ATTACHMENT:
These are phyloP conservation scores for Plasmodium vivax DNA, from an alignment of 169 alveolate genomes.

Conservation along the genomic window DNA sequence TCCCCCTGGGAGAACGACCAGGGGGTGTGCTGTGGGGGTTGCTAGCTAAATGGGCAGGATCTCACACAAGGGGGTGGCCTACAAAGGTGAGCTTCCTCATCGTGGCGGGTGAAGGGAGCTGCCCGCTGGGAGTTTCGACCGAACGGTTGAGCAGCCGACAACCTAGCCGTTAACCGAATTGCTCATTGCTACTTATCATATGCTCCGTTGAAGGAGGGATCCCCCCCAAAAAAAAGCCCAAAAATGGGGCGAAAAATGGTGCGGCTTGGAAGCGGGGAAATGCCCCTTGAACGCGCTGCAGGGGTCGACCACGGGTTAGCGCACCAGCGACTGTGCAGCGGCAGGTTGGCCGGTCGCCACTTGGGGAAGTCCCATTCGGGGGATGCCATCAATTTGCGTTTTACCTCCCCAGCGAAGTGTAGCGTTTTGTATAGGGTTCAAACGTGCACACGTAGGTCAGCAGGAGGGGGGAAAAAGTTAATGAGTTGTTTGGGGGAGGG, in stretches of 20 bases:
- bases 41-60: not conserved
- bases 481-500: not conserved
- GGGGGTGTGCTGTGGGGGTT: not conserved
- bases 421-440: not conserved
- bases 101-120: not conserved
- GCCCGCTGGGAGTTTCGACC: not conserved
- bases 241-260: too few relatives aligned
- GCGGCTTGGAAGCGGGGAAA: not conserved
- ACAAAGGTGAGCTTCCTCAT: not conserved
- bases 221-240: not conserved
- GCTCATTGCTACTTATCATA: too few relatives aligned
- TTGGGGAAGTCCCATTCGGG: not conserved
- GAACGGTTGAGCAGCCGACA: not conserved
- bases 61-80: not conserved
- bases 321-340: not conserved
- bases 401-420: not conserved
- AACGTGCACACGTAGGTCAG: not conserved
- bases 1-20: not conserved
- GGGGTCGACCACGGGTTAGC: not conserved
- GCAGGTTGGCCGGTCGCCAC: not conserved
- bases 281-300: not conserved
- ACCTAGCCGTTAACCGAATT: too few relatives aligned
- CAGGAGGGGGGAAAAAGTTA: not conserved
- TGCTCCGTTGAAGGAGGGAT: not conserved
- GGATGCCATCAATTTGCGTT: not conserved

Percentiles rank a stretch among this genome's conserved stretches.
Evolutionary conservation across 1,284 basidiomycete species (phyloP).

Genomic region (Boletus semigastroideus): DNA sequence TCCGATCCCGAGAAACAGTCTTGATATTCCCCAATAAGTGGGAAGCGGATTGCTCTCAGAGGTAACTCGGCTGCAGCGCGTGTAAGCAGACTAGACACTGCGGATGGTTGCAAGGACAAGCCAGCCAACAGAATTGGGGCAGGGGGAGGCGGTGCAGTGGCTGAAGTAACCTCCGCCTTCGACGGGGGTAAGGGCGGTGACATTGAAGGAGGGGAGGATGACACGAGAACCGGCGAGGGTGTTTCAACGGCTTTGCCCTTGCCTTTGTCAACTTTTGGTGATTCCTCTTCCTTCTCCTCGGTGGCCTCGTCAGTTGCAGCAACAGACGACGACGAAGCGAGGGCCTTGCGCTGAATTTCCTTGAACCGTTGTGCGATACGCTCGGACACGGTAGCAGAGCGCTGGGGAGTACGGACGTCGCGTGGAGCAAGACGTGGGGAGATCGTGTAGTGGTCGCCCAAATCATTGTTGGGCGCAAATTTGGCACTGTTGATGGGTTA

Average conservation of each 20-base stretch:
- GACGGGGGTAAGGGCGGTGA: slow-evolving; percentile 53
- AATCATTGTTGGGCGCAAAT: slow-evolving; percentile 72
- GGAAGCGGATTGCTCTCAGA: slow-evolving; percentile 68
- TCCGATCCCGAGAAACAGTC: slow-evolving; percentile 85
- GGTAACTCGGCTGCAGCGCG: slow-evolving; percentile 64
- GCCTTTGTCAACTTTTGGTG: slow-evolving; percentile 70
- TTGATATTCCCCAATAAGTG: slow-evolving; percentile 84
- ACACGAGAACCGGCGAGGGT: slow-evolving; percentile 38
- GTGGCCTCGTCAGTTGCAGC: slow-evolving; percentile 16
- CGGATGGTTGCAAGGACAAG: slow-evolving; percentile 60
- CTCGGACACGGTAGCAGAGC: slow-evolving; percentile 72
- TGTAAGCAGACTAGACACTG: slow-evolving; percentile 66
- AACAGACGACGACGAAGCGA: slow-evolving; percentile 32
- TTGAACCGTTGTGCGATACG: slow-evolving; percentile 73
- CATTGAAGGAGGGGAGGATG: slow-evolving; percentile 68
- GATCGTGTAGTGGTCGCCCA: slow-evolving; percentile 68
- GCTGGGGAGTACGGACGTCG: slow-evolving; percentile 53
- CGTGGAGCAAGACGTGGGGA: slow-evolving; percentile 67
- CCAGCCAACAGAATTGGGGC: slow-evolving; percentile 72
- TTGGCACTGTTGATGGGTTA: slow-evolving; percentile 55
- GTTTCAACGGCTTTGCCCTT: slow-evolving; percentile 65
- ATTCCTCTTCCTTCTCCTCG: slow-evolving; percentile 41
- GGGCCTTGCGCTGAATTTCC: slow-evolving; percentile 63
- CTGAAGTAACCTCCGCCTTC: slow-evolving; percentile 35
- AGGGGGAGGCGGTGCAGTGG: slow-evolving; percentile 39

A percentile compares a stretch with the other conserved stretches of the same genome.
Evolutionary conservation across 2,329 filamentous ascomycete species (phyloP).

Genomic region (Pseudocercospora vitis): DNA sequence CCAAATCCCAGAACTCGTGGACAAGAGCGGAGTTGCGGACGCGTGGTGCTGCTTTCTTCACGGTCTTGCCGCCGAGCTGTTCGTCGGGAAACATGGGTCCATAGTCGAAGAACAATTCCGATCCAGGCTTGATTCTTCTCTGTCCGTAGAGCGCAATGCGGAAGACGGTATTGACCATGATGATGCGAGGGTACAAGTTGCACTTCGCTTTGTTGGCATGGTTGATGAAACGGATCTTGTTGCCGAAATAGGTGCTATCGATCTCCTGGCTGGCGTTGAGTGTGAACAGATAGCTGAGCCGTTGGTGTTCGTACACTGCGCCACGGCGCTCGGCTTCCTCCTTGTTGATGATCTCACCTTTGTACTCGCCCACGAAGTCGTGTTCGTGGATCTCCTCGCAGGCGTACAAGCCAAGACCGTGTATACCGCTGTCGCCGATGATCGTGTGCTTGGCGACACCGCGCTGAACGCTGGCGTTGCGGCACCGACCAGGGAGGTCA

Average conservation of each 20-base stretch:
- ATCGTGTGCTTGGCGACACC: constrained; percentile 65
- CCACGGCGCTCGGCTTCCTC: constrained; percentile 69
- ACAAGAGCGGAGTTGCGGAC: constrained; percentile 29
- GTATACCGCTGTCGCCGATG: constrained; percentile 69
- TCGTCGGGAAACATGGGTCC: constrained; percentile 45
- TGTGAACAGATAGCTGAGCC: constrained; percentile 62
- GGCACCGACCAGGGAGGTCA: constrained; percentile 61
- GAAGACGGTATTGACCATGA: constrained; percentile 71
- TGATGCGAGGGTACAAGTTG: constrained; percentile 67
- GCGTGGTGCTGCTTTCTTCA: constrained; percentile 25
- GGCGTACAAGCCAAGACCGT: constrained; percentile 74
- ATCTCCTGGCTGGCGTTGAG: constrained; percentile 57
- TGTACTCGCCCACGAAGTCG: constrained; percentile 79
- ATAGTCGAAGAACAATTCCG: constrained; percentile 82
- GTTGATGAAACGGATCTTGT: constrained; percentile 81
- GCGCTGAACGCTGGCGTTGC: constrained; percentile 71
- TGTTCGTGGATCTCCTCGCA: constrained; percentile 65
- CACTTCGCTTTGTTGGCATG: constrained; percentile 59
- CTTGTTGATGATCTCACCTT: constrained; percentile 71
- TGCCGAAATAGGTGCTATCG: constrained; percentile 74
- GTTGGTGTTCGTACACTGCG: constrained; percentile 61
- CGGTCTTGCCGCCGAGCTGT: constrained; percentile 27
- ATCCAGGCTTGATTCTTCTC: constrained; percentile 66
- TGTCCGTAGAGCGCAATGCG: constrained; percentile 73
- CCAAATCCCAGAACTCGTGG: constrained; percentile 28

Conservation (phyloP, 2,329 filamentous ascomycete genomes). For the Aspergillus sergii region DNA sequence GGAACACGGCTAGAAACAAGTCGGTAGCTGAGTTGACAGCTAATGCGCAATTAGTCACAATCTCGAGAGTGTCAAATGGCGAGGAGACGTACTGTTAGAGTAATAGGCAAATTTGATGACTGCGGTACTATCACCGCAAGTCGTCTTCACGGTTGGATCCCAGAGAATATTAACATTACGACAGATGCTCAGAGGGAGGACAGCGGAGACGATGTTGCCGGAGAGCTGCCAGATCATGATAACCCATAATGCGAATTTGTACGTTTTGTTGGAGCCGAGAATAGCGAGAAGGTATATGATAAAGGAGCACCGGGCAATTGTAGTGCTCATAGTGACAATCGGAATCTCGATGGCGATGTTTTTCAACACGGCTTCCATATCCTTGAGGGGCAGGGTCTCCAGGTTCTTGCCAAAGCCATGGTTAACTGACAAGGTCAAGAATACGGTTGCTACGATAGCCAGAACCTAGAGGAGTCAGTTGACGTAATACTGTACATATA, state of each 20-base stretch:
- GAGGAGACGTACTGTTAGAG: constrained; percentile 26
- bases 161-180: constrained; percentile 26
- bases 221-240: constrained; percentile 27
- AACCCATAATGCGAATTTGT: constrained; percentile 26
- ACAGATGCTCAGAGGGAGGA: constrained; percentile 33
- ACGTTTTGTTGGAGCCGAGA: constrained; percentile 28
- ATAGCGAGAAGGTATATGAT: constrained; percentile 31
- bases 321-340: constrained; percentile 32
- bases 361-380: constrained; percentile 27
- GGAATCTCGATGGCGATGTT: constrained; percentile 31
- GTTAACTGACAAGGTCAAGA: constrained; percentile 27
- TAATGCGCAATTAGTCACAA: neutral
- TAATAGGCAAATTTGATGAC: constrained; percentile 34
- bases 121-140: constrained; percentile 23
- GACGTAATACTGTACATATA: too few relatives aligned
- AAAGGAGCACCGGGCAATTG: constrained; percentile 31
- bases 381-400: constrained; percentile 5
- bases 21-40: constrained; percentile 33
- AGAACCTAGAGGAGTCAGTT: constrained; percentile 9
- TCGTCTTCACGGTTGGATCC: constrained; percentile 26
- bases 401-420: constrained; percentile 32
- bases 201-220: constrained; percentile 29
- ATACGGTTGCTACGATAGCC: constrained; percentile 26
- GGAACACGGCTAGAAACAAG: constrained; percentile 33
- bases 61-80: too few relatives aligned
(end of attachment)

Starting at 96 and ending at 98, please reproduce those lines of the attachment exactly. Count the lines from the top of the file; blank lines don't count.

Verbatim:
- GGAATCTCGATGGCGATGTT: constrained; percentile 31
- GTTAACTGACAAGGTCAAGA: constrained; percentile 27
- TAATGCGCAATTAGTCACAA: neutral